Joining Nikhil is his sister Esha Mathur, also an incoming senior at University High School. Esha is working in the lab of Dr. Bonnie Hurwitz, assistant professor of agricultural and biosystems engineering. Her project entails analyzing different viruses and bacteria found in mosses and lichens. She’s using a computer program called RStudio to manage and simplify large data sets of moss metagenomes. The RStudio Training Week lecture gave Esha a solid foundation upon which to begin her research. 

Hurwitz and Esha’s mentor, postdoctoral fellow Dr. Alise Ponsero, have been incredibly supportive of her as she navigates using a programming language to tackle this project. They remind her to take as many breaks as she needs to support her mental health and are available to help her with challenging and stressful aspects of her project.  

Most of all, Esha is enjoying the social aspect of KEYS. She’s been able to talk with the other interns through breakout and chat rooms through Zoom, and she’s enjoyed playing virtual board games together. 

“We became really close to each other during the training week,” she said. 


Sonia Mathur is working with Dr. Leif Abrell, associate research scientist in the Department of Environmental Science. She’s using a large data set to understand the contamination of harvested rainwater. During her first week, Sonia began a "microproject" using Microsoft Excel to reorganize survey responses from Project Harvest, a study which asks community members to collect rainwater at their homes and conduct basic science experiments with their samples. The goal of the project is to determine if the harvested rainwater can be safely used for garden and household use. 

Though originally nervous about meeting her lab members, Sonia now feels right at home. During their first virtual meeting, they broke the ice by sharing fun facts and laughs. 

“I can tell that they’re super enthusiastic to be working with me, and I’m super enthusiastic to be working with them,” Sonia said.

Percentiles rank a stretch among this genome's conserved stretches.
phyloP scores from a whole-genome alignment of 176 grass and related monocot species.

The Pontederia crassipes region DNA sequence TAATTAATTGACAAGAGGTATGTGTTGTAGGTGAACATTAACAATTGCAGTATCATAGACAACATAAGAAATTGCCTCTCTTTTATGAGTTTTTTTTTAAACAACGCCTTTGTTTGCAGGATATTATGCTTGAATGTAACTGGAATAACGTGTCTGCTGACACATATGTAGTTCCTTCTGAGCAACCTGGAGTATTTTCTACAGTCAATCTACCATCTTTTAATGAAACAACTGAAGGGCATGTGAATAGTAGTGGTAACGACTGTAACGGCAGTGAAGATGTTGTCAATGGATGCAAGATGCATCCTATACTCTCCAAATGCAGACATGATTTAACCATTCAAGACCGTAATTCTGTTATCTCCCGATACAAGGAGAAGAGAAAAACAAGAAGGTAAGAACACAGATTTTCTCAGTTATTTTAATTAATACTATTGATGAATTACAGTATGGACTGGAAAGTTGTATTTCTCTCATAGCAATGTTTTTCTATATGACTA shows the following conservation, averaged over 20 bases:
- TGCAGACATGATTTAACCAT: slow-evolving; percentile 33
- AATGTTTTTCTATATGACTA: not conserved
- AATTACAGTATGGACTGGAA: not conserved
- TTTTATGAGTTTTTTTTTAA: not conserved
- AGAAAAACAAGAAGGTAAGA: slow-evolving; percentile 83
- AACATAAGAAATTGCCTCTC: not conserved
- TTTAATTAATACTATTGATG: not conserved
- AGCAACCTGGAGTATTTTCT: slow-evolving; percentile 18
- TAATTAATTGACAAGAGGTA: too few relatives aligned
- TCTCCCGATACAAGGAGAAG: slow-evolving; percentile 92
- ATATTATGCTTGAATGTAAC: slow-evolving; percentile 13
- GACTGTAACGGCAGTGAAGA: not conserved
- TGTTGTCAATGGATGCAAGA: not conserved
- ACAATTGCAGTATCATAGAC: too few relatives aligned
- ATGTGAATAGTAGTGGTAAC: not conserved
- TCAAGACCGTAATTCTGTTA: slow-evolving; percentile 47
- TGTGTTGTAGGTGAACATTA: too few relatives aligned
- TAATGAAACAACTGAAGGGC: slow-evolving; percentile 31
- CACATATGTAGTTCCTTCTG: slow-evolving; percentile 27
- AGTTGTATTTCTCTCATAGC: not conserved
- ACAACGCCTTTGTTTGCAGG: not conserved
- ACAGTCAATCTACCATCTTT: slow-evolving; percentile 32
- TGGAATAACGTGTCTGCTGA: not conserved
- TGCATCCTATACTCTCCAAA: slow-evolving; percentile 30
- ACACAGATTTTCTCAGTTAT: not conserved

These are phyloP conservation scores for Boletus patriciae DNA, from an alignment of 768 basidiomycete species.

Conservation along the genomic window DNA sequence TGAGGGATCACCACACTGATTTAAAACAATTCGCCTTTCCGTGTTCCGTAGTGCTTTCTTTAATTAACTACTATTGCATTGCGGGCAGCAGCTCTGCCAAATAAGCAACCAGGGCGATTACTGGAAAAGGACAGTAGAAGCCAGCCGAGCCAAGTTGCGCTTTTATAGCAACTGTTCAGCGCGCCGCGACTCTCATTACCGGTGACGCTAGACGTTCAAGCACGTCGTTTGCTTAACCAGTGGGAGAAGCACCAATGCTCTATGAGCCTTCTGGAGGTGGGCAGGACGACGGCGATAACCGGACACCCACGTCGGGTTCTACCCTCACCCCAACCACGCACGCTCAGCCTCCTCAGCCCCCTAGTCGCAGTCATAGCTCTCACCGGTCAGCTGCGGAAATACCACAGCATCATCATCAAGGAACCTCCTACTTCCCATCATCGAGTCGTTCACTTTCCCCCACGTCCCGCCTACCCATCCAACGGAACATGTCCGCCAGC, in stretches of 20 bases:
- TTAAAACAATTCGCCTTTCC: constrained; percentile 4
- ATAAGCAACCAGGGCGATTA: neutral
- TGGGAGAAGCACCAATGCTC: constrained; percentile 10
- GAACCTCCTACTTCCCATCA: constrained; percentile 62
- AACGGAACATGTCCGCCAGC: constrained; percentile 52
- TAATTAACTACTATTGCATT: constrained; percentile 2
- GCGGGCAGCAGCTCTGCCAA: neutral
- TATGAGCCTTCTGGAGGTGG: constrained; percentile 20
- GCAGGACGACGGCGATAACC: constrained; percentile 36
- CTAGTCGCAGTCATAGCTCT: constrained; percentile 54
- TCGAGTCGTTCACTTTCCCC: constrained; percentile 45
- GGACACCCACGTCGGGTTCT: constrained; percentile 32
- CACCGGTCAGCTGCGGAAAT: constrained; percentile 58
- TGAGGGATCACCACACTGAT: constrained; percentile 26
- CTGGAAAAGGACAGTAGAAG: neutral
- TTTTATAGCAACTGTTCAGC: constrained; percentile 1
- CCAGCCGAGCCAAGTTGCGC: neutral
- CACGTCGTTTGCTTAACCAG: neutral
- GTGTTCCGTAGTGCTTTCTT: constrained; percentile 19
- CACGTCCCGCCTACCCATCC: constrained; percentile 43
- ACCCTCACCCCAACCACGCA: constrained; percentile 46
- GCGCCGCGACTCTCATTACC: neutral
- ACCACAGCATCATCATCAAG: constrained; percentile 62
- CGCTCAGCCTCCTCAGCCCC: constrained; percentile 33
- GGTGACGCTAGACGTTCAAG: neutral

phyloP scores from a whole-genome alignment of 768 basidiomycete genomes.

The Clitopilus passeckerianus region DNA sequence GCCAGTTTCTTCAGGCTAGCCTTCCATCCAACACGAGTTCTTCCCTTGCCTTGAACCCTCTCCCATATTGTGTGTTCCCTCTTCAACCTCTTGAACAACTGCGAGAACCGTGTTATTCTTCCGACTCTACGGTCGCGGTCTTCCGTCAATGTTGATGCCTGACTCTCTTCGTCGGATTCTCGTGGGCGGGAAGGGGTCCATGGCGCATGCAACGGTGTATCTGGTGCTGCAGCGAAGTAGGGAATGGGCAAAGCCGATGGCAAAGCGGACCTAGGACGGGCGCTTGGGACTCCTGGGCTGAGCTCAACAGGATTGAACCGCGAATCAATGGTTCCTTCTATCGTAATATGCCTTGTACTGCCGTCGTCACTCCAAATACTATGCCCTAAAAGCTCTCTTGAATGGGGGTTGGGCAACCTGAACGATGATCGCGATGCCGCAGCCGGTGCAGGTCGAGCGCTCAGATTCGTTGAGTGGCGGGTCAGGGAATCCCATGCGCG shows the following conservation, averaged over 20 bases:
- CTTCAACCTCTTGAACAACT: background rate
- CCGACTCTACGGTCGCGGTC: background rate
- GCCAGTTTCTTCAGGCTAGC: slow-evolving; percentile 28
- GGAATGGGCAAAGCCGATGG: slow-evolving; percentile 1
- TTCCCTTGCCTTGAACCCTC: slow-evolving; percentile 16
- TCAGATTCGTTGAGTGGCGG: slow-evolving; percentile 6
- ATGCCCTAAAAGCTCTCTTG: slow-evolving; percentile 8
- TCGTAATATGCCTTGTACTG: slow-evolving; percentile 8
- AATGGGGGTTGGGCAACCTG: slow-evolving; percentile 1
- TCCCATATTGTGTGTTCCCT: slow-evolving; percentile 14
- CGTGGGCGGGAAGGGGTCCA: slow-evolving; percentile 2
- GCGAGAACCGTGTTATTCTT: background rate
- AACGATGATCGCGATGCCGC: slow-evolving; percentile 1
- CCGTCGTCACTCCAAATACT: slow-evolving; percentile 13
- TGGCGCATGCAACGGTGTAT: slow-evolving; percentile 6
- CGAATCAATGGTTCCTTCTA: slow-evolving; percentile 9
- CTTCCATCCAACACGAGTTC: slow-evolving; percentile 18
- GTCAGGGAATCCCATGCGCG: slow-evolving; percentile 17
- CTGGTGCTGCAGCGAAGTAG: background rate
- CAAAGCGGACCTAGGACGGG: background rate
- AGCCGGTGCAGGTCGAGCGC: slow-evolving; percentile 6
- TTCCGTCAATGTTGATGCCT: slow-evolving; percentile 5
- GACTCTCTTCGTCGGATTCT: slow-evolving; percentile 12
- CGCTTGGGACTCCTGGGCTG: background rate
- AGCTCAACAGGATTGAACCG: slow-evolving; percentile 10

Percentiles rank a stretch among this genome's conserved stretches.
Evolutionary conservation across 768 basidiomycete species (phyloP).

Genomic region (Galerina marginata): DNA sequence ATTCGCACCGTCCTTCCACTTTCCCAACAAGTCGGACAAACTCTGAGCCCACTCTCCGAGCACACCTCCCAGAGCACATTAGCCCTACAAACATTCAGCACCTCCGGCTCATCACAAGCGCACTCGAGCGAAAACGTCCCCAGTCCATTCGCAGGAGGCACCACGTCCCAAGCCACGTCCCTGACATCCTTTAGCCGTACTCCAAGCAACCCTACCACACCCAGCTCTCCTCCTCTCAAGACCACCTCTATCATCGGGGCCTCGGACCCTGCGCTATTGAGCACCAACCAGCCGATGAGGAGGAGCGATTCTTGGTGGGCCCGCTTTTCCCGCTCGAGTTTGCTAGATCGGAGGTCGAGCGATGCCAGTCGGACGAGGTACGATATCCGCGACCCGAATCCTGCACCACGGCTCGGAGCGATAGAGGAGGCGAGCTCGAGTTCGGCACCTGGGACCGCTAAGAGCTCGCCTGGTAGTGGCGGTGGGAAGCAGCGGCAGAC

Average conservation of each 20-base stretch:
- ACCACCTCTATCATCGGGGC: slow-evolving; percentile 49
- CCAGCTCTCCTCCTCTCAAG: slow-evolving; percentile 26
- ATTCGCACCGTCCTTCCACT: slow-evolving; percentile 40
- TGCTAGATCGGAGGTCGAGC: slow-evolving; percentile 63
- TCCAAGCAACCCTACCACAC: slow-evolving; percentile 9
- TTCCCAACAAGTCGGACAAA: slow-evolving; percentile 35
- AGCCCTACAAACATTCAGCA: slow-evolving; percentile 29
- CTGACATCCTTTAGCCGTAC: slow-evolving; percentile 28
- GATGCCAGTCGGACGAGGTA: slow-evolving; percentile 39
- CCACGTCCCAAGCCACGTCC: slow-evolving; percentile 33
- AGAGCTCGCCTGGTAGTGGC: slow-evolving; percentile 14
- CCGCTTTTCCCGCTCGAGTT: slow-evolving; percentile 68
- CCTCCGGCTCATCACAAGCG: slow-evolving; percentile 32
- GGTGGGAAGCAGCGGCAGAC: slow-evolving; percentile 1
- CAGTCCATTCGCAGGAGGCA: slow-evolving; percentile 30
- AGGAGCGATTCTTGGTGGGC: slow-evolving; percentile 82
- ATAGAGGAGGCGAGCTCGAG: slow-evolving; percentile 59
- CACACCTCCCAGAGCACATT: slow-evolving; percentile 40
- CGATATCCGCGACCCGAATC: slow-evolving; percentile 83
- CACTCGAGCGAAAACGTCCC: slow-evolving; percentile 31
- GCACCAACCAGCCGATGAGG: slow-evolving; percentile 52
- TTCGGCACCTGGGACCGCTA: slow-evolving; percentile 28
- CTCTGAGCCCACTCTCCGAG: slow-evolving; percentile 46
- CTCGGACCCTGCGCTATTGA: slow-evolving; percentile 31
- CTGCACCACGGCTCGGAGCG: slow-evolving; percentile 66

Throughout the week she’s been able to contact her mentors through email and online chat platforms, and they quickly provide her with the resources and guidance she needs to succeed. Sonia said it is incredibly reassuring to know they are available to help her navigate her remote internship.

Sonia also raves about the social aspect of the KEYS program. She especially enjoyed pet show and tell because it was a great way for her to relax and destress at the end of a long day.  


Christina Niyigena is a Flinn Scholar and an incoming freshman at the UArizona. She is working with Dr. Michael Marty, assistant professor in the Department of Chemistry and Biochemistry, to design computer software that will analyze mass spectrometry data. During her first week in the lab, Christina was tasked with transferring files between four different computer programs and languages, including Python and UniDec. Having no formal education in computer science, Christina is grateful that Marty and her graduate mentor, Marius Kostelic, virtually meet with her every day and are always available to provide support. 

“In a week, I’ve learned so much about programming than I have in my entire life,” she said. 

In addition to learning computer science for the first time, Christina is also challenged with staying organized. Her family moved this past week, and she’s also juggling KEYS with taking care of her siblings and completing a Joint Technical Education District (JTED) course. 

“This is really testing my time management and organization skills,” she said. “I’m going to need to go out and get a new planner!”

Like the others, one of Christina’s favorite aspects of KEYS is getting to interact with the KEYS Crew and her fellow interns. She’s been enjoying using the “chat” feature of Zoom, the videoconferencing platform the program is using to conduct group seminars. Christina says she’s been pleasantly surprised with how much she has laughed this past week, despite not getting to meet her cohort or the KEYS Crew in person.

“I thought it was going to be isolated because it’s online…but we have had so much fun,” she said.  

Ryan Hunt, BIO5 Public Affairs and KEYS Crew